Category Archives: politics

Sessions is wrong about weed, yet Becerra isn’t right

jeffsessionsweedThe familial squabble between state and federal regulators over the only plant so (in)famous to inspire a loopy bit of 1950s film paranoia goes back decades. It turns out that when Californians voted for Proposition 215 and joined the movement for legalized medical use of cannabis it unwittingly became a part of the legal fight this Justice Department has since taken up. When Jeff Sessions announced his decision to overturn the Cole memorandum the attorney general put fresh fuel on a simmering fire. At its heart this battle represents a failure in Washington DC. A standing dispute over the status of some 11 million undocumented immigrants paved the way for states like New Mexico and Maryland to issue driver’s licenses; there are several examples of states coping by offering in-state tuition or Medicaid access. The problems each one is facing, when combined with a population that remains present and “in the shadows” could lead to no other conclusion. Continue reading

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January 18, 2018 · 4:32 am

Concealed-carry bill is solution in search of a problem

concealedcarryGun rights are in the news again, fortunately not as the result of another gruesome mass shooting or the ensuing round of grief and fault-finding. Whew. Surprisingly, this one is attributable to Republicans, who slipped an NRA-backed measure through the House of Representatives by a 231-198 vote. The “Concealed Carry Reciprocity Act” would effectively create a national standard for the permits by compelling every state to honor those granted in each of the other forty-nine. After news reached the NRA Institute for Legislative Action, executive director Chris Cox described the vote to Washington Times scribe Andrea Noble as a “watershed moment for Second Amendment rights.” If senators concur and send “Reciprocity” to the White House, concealed-carry permits would not be treated any differently than a driver’s license. The comparison is at best a dubious one for reasons both legal and practical. Continue reading

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December 18, 2017 · 8:42 pm

GOP factions dueling over fate of Roy Moore

paul-ryan-and-mitch-mcconnell-sizedThis one was supposed to be simple, no more dramatic than any other off-year election called to replace a senator promoted to the cabinet. There were signs of what was to come — likely too subtle to register — in August when Stephen Bannon left the White House and returned to Breitbart to fight for “the agenda President Trump ran on.” The onetime investment banker left nothing to the imagination when he forecast a “season of war” aimed at the GOP, one that would challenge virtually every Republican incumbent. Alabama became the first front in a wider war when former state chief justice Roy Moore upended a stand-in who had support from the Senate’s majority leader and the president Bannon helped elect. What had been a relatively cold war went hot when the so-called “Bezos-Amazon-Washington Post” reported on charges that Moore molested or pursued four teens when he was a thirty-something assistant district attorney. The campaign’s response is telling. Continue reading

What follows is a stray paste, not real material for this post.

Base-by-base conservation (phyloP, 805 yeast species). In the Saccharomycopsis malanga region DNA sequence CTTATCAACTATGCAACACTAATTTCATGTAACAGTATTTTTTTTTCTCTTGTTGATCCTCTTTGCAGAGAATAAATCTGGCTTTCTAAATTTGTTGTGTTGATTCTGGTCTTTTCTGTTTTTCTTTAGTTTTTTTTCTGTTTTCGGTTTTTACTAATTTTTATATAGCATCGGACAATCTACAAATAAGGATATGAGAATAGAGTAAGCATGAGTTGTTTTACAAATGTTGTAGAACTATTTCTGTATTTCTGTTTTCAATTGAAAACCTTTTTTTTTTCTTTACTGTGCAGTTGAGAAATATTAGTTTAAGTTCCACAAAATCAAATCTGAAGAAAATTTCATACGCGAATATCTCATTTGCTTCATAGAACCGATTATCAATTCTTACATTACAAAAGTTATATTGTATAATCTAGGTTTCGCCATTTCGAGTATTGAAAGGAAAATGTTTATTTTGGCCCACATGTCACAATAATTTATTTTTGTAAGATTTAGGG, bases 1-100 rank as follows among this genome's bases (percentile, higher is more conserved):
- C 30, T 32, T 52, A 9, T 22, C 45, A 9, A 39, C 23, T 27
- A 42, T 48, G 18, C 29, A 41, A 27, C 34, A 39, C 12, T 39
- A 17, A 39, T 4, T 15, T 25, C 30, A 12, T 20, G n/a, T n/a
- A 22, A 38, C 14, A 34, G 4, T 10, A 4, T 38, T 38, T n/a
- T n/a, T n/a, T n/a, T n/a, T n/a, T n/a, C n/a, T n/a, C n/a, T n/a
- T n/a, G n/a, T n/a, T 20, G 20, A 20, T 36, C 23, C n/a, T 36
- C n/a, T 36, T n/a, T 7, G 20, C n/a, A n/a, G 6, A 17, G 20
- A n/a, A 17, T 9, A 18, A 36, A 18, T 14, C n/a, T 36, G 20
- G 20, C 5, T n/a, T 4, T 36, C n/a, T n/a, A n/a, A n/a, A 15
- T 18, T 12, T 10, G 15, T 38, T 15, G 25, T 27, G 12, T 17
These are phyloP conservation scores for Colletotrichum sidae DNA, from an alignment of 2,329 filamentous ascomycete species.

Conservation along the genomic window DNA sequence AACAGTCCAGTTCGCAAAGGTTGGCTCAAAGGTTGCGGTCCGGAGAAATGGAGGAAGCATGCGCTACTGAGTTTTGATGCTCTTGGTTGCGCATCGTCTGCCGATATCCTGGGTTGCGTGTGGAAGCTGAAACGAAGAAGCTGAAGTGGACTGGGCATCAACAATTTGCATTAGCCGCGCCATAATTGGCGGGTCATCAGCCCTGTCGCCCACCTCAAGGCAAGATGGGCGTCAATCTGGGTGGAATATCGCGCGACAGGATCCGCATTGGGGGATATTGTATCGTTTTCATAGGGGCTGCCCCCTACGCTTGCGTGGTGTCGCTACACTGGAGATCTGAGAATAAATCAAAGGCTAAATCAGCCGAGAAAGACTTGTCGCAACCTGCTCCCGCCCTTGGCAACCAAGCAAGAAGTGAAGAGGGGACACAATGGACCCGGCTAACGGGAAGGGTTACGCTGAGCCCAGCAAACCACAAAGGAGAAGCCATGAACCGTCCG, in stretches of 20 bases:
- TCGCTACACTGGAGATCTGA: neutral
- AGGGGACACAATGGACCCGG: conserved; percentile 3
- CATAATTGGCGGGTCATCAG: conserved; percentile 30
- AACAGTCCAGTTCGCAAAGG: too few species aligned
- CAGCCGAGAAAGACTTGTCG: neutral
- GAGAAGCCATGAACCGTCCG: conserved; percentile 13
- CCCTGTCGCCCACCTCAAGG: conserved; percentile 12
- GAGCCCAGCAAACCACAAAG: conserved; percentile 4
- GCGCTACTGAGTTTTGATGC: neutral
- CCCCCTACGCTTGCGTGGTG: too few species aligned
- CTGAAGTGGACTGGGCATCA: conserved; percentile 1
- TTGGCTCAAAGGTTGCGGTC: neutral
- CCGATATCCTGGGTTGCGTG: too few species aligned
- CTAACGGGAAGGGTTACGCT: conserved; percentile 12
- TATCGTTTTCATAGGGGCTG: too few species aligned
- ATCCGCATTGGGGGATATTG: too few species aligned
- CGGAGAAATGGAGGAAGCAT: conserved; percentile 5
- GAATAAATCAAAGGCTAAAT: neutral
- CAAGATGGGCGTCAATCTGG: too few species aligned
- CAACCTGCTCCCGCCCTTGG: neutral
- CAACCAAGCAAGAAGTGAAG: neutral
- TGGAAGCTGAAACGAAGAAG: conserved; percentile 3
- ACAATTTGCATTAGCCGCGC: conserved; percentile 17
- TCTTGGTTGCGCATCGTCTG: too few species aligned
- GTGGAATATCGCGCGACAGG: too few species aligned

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November 29, 2017 · 1:16 am

Facebook hearings presenting noisy misdirection

171031153500-facebook-twitter-google-testify-2-1280x720Lawmakers painted a frightful picture of last year’s campaign during Senate hearings in October; witnesses told tales of Facebook users being confronted by 80,000 posts linked to a Russian troll farm that could have reached 126 million Americans. The same Kremlin-linked group sent more than 131,000 messages on Twitter and posted roughly 1,000 videos on YouTube. Democrats were indignant. Delaware senator Chris Coons described one post by a user named “Heart of Texas” condemning Hillary Clinton as “nothing short” of direct Russian interference in “our elections.” As general counsel for the social media giant, Colin Stretch told Coons “that advertisement has no place on Facebook,” and assured the senator he would not allow “that sort of behavior” again. What sort of behavior? A cursory review of the content presented on Capitol Hill reveals pages named “Donald Trump America” and “Army of Jesus” promoting the former developer as well as others for “Black Matters” and “United Muslims,” which urged visitors to support Clinton and thus “save American Muslims.” Continue reading